I really appreciate all the help and encouragement. DH and I think that sometime in the future we will get a chameleon of our own, perhaps a male (avoid problems with egg binding!) Jackson's, as my DH really likes the way they look with their horns. After all, we now have a big enclosure for a chameleon and have set up in a nice spot where we can keep the humidity up, provide sunshine (without overheating), have lots of plants . . . but for now we are pretty sad about Lea, as she really grabbed our hearts in the short time she spent with us.

Thanks again for helping us make the effort to save her.

Sandy

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Re: Calcium Deficient, Egg Bound Chameleon

Post  Spider Woman on Mon Feb 25, 2013 5:39 pm

Oh, how sad. She had to be hurting. I can't believe how many eggs she had in her. What's normal?

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Re: Calcium Deficient, Egg Bound Chameleon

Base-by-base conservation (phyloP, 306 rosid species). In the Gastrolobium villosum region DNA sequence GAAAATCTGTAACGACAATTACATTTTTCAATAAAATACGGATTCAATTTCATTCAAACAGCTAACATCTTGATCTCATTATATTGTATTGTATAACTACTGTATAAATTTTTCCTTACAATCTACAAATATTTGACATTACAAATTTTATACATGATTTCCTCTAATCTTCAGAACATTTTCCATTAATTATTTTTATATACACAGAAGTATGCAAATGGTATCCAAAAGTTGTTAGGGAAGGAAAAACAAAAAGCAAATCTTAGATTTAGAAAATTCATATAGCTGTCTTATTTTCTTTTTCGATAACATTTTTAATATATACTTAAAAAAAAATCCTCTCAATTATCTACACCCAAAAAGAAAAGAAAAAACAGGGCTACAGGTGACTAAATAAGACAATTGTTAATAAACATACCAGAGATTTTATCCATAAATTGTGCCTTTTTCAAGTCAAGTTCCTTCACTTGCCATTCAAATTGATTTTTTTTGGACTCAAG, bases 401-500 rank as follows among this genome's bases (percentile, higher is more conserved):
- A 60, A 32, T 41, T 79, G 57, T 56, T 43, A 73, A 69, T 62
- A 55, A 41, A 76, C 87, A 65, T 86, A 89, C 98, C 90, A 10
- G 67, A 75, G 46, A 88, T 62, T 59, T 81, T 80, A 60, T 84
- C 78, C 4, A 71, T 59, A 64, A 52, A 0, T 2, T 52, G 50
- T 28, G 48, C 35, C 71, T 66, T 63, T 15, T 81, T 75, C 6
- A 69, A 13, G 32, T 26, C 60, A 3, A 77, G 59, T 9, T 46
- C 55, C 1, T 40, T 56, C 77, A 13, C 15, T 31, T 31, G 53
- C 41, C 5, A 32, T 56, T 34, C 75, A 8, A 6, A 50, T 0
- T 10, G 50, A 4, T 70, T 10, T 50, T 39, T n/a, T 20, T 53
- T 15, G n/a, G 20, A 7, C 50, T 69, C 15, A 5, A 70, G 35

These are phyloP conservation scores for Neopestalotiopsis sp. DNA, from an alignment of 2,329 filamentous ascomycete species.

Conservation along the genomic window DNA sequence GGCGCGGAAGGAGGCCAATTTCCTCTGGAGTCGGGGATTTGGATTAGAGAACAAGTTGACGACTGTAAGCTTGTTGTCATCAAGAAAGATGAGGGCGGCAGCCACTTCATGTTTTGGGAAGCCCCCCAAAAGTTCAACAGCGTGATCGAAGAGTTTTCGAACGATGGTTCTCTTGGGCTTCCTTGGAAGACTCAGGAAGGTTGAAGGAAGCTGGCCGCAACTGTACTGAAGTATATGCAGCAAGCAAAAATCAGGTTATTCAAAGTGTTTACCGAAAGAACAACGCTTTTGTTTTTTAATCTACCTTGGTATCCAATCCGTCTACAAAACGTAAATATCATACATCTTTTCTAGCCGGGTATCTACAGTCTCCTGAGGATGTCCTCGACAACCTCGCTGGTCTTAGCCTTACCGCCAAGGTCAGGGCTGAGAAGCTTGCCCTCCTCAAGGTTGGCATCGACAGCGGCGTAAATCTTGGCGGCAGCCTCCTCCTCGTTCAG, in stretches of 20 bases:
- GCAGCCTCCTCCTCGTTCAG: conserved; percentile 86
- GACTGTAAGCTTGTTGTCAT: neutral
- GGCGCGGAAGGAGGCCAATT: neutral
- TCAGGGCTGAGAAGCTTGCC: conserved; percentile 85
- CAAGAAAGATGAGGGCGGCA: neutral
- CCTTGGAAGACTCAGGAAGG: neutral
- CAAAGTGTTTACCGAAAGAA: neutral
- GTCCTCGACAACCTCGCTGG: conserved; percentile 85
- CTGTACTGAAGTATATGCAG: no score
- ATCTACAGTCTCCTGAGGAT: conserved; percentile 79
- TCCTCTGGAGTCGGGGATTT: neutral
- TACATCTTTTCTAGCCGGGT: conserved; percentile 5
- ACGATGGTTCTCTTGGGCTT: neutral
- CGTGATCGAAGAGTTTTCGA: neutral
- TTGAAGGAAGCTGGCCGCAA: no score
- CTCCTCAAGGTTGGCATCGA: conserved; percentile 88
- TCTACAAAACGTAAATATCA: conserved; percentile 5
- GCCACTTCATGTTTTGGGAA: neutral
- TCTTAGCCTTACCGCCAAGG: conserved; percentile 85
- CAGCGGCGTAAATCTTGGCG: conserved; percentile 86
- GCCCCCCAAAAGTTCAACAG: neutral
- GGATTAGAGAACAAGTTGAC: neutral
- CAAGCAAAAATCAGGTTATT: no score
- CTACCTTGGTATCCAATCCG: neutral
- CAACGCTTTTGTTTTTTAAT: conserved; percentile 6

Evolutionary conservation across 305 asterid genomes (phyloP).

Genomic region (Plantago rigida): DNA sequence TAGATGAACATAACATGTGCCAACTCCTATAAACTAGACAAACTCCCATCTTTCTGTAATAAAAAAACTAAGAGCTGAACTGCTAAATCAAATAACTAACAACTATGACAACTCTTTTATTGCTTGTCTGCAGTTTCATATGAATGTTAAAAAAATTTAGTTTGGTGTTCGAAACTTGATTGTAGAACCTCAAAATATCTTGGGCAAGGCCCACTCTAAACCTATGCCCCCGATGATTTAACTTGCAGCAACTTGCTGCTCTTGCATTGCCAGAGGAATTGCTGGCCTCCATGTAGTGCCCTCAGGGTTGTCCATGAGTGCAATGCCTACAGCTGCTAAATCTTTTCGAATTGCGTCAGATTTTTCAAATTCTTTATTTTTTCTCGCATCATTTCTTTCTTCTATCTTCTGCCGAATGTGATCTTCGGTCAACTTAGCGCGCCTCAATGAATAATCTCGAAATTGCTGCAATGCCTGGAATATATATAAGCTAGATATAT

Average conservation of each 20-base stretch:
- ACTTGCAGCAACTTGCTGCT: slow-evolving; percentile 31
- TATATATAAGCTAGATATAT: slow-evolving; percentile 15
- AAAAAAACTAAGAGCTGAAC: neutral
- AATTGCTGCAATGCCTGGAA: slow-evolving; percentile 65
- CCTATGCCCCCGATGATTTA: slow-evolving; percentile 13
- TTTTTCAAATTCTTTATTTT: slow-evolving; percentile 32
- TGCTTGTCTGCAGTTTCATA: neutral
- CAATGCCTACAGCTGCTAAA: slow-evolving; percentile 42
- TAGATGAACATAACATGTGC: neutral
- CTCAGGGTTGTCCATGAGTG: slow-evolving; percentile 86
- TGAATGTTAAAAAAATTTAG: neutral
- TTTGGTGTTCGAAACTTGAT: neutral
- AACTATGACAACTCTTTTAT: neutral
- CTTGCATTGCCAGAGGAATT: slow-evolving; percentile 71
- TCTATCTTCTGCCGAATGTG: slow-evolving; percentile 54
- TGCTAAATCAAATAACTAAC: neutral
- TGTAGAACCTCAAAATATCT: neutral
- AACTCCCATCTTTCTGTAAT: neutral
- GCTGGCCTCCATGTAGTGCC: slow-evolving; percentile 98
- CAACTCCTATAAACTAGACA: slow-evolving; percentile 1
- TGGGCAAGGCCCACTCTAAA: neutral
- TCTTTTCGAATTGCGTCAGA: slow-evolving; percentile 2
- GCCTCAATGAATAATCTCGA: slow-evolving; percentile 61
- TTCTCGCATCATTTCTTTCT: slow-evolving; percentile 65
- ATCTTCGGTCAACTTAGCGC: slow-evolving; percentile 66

Post  Snakeman on Mon Feb 25, 2013 5:46 pm

I'm really sorry to hear that.

Reviewing your posts, I totally agree with the vet.

There was nothing more you could have done and IMO you definitely

went the extra mile with her.

There are a lot of really cool chameleons, but Jackson's are my favorite also.

They remind me of miniature triceratops.

Take care.

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Re: Calcium Deficient, Egg Bound Chameleon

Post  Chu'Wuti on Mon Feb 25, 2013 6:01 pm

Robin:
Clutch size ranges from 27 to 80 eggs every 90 to 120 days. Females will lay their eggs 20 to 30 days after mating or 90 to 120 days after the last clutch.